Traditionally, the Lhotshampa have been involved mostly in sedentary agriculture, although some have cleared forest cover and conducted tsheri and slash and burn agriculture.[9] The Lhotshampa are generally classified as Hindus. However, this is an oversimplification as many groups that include Tamang and the Gurung are largely Buddhist;[15] the Kiranti groups that include the Rai and Limbu are largely animist followers of Mundhum (these latter groups are mainly found in eastern Bhutan). Whether they are Hindu or Tibetan Buddhist, most of them abstain from beef, notably those belonging to the orthodox classes who are vegetarians. Their main festivals include Dashain and Tihar.


Political Map of Bhutan
Political Map of Bhutan showing all districts. The people of Lhotshampa are located in the Southern part of Bhutan, in Samchi, Chirang and Geylegphug.

Lhotshampas speak Nepali as their first language. Samchi, Chirang and Geylegphug are southern dzongkhags that have a large Lhotshampa community where most people speak Nepali. In southern Bhutan, Nepali used to be taught in the school and was spoken and written in these areas. However, this changed during the 1980s when there was racial conflict between Nepali in Bhutan and Bhutanese. Since then, Nepali is only taught in the home and has become a spoken language in Bhutan. Thus, some Nepali speakers from southern Bhutan cannot read or write in Nepali. Currently, Nepali is the first language for most southern Bhutanese and most people use it in their home. Also, Nepali is most commonly used in school outside of the classes.

Nepali in Bhutan is different in the rural areas and Thimphu. Also, some Nepali words are used differently in Bhutan than Nepali in Nepal.

Vocabulary differences[edit]

Nepali words in Bhutan and Nepal[edit]

English Nepali in Bhutan (Lhotshamkha) Nepali in Nepal
Brother Daju Dai/Daju
Dirty Maila Phor/Maila
Door Dailo Dhoka/Dailo
Pea Matar Kerau/Matar
Shop Dokan pasal/Dokan
Throw Phag Phal/phyak
Vegetable Sabji Tarkari/sabji
Vehicle Gadi Motor/Gadi
Wait Parkhi parkhi/Parkha
Window Khirkey jhyal

Notable Lhotsampas[edit]

See also[edit]



  1. ^ "Population of Lhotshampas in Bhutan". UNHCR. 2004. Archived from the original on 16 October 2012. Retrieved 23 March 2016.
  2. ^ Adelman, Howard (2008). Protracted Displacement in Asia: No Place to Call Home. Ashgate Publishing. ISBN 978-0-7546-7238-8.
  3. ^ Frelick, Bill (1 February 2008). "Bhutan's Ethnic Cleansing". New Statesman, Human Rights Watch. Retrieved 3 October 2010.
  4. ^ Mishra, Vidhyapati (28 June 2013). "Bhutan Is No Shangri-La". The New York Times. Retrieved 2 September 2014.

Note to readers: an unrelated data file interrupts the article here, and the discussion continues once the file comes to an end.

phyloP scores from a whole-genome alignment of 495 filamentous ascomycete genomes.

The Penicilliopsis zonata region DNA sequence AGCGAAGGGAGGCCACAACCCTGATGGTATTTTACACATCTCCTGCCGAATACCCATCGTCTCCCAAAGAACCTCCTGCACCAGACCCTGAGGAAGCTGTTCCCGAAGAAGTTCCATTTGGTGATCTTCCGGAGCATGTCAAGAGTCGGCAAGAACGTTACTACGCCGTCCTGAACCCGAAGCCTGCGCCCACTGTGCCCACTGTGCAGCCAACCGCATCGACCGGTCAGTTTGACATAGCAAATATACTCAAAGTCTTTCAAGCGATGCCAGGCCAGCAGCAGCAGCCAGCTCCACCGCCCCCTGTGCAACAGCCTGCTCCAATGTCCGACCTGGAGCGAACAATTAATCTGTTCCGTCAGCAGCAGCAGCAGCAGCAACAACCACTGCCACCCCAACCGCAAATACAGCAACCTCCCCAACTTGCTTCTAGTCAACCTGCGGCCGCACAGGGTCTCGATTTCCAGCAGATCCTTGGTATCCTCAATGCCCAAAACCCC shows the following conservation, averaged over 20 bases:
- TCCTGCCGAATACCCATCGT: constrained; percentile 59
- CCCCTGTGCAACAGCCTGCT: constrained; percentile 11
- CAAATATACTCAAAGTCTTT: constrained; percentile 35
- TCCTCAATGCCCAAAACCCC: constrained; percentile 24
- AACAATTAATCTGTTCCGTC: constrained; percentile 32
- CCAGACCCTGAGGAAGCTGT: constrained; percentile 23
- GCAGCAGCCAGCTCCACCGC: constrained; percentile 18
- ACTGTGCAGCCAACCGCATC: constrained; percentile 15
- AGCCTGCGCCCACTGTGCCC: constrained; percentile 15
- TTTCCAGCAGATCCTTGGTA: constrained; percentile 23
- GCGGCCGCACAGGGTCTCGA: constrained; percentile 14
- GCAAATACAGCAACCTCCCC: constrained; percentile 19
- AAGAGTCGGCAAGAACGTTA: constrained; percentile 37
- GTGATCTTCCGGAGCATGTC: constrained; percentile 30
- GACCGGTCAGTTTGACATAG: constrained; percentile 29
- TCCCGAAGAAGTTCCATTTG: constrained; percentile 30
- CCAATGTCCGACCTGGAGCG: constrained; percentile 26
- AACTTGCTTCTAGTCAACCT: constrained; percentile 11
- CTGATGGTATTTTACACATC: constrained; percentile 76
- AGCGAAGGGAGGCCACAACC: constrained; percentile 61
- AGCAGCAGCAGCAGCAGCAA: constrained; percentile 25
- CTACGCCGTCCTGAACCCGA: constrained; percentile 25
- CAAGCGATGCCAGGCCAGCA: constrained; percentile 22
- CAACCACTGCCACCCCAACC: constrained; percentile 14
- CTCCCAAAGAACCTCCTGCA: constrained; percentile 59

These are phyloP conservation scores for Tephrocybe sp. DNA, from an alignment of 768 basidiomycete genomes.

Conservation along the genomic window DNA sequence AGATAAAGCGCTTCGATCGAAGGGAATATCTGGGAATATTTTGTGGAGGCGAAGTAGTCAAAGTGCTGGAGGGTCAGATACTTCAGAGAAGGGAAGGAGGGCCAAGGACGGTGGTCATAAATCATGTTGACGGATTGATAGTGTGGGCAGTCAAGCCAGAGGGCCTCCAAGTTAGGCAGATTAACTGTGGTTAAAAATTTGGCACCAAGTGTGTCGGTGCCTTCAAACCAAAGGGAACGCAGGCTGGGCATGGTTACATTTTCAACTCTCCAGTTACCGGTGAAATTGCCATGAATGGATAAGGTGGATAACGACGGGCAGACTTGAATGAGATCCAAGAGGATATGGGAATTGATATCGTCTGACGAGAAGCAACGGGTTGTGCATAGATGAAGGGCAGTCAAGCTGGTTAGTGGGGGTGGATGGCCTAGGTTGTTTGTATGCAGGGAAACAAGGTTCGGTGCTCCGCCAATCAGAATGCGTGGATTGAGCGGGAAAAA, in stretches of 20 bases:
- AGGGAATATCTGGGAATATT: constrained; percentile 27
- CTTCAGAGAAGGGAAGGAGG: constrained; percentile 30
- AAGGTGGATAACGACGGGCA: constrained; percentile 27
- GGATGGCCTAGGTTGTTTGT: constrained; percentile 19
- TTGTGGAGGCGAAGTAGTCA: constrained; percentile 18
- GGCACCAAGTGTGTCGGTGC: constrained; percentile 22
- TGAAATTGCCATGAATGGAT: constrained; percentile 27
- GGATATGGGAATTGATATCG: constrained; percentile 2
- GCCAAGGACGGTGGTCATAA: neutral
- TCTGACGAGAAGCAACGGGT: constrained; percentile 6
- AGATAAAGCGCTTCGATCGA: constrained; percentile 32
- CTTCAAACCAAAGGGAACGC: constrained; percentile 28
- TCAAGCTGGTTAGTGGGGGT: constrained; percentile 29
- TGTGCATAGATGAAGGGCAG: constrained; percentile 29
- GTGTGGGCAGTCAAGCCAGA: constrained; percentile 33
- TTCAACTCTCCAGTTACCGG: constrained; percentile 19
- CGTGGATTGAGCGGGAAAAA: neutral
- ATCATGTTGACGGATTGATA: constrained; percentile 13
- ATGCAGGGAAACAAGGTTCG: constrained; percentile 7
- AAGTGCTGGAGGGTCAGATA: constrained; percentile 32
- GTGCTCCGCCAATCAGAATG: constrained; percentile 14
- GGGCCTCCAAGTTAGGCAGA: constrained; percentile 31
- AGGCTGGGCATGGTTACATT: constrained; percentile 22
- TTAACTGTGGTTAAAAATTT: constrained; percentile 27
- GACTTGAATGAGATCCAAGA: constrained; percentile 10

5. ^ Public Domain This article incorporates text from this source, which is in the public domain. Worden, Robert L. (1991). Savada, Andrea Matles (ed.). Bhutan: A Country Study. Federal Research Division. Bhutan - Ethnic Groups.
  6. ^ Nelson, Andrew; Stam, Kathryn (11 August 2021). "Bhutanese or Nepali? The Politics of Ethnonym Ambiguity". South Asia: Journal of South Asian Studies. 44 (4): 772–789. doi:10.1080/00856401.2021.1951460. Retrieved 1 January 2022.
  7. ^ Aris, Michael (1979). Bhutan: The Early History of a Himalayan Kingdom. Aris & Phillips. p. 344. ISBN 978-0-85668-199-8.
  8. ^ "Background and History: Settlement of the Southern Bhutanese". Bhutanese Refugees: The Story of a Forgotten People. Archived from the original on 10 October 2010. Retrieved 3 October 2010.
  9. ^ a b c d e f Worden, Robert L.; Savada, Andrea M. (1991). "Chapter 6: Bhutan - Ethnic Groups". Nepal and Bhutan: Country Studies (3rd ed.). Federal Research Division, United States Library of Congress. pp. 424. ISBN 0-8444-0777-1. Retrieved 2 October 2010.
  10. ^ a b c d "Timeline: Bhutan". BBC News online. 5 May 2010. Retrieved 1 October 2010.
  11. ^ "Background Note: Bhutan". U.S. Department of State Archive. October 2008. Retrieved 15 January 2023.
  12. ^ "Country profile – Bhutan: a land frozen in time". BBC News online. 9 February 1998. Retrieved 1 October 2010.
  13. ^ "Bhutan country profile". BBC News online. 5 May 2010. Retrieved 1 October 2010.
  14. ^ "Bhutan (10/08)". U.S. Department of State. Retrieved 14 March 2016.
  15. ^ Repucci, Sarah; Walker, Christopher (2005). Countries at the Crossroads: A Survey of Democratic Governance. Rowman & Littlefield. p. 92. ISBN 0-7425-4972-0.

External links[edit]